4. Meta
    Posted September 17, 2012 at 9:13 am | Permalink

    Speaking of charitable donations.

    Paul Ryan’s Myth of Volunteerism; Ryan repeats the assumption that Romney gives generously to charity. The Romneys say they do, but we have no actually evidence of it. In the one tax return they have released, almost all of their donations were to Mormon church.

  5. Knox
    Posted September 17, 2012 at 9:26 am | Permalink

    This is why we’re seeing Romney speak less and less about the economy and more and more about God. His economic policies don’t make sense.

  6. Eel
    Posted September 17, 2012 at 9:50 am | Permalink

    Ryan says not to worry, that the specifics of the Romney tax plan will be sorted out by Congress.

  7. Elliot
    Posted September 17, 2012 at 11:52 am | Permalink

    The details of the budget can be worked out later, behind closed doors. The only thing voters need to know now is that Obama is an America-hating illegal immigrant who loves terrorists.

  8. Meta
    Posted September 17, 2012 at 12:45 pm | Permalink

    Headline: “Romney Camp Won’t Offer Specifics On New Pledge To Provide Specifics”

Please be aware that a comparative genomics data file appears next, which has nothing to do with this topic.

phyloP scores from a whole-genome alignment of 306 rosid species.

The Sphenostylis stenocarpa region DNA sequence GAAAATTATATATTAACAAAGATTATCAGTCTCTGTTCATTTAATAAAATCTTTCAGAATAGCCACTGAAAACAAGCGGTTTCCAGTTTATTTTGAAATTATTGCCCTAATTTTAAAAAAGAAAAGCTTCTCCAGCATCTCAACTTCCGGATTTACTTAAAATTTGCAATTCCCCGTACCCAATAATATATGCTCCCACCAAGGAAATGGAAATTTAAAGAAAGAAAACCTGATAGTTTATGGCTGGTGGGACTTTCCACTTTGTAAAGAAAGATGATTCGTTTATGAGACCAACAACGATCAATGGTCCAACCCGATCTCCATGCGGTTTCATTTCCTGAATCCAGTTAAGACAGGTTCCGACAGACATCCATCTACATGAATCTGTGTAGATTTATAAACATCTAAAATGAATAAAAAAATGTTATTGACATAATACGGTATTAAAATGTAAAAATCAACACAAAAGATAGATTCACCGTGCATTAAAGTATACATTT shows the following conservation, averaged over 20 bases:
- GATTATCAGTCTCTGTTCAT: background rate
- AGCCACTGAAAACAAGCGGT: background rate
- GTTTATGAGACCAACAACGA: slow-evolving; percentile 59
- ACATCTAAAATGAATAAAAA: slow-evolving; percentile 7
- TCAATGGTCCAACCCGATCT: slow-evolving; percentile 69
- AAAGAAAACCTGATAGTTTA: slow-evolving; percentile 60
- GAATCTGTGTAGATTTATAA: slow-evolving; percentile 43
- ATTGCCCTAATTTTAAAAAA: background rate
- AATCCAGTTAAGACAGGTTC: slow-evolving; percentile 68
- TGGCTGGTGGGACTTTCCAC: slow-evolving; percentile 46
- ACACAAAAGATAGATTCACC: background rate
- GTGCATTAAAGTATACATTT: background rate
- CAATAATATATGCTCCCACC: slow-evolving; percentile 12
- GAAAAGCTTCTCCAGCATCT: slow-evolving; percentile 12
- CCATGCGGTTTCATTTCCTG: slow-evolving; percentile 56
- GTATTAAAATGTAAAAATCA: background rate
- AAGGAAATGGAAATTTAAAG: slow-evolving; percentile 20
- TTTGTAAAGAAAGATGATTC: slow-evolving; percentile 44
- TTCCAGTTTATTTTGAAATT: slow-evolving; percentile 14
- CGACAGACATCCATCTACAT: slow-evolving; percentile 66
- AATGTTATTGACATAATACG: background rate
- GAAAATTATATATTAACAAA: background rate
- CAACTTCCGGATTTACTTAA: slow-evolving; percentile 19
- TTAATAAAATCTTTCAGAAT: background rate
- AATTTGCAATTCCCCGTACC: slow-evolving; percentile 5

9. Posted September 17, 2012 at 12:52 pm | Permalink

    Don’t forget that Obama is an America-hating Muslim, hell bent on imposing Sharia law and getting black people to vote.

    The recent events in Libya, Egypt and Yemen are proof positive. Obama, sticking to Islamic dogma calling for drunken debauchery and the killing of Christian babies, intentionally create the crisis so that he would have an opportunity to apologize for America, thereby making us look weaker and weaker.

    We should give up on taxes.

  10. John Galt
    Posted September 17, 2012 at 1:01 pm | Permalink

    STOP talking about this stuff. Don’t you know that there are topless photos of Kate Middleton on-line?

  11. Posted September 17, 2012 at 5:17 pm | Permalink

    “(Not wanting to be seen as a practitioner of “gotcha” journalism, Stephanopoulos has shrewdly made a decision to eschew journalism altogether.)”


  12. Posted September 17, 2012 at 7:38 pm | Permalink

    Thanks, Murph. I’m glad that someone liked that.

  13. Posted September 17, 2012 at 7:49 pm | Permalink

    I kind of liked it, too.

  14. Meta
    Posted September 20, 2012 at 1:04 pm | Permalink

    It’s not about the facts.

  15. Meta
    Posted October 1, 2012 at 2:05 pm | Permalink

    Paul Ryan says he could explain the Romney/Ryan tax plan, but that it would take too long.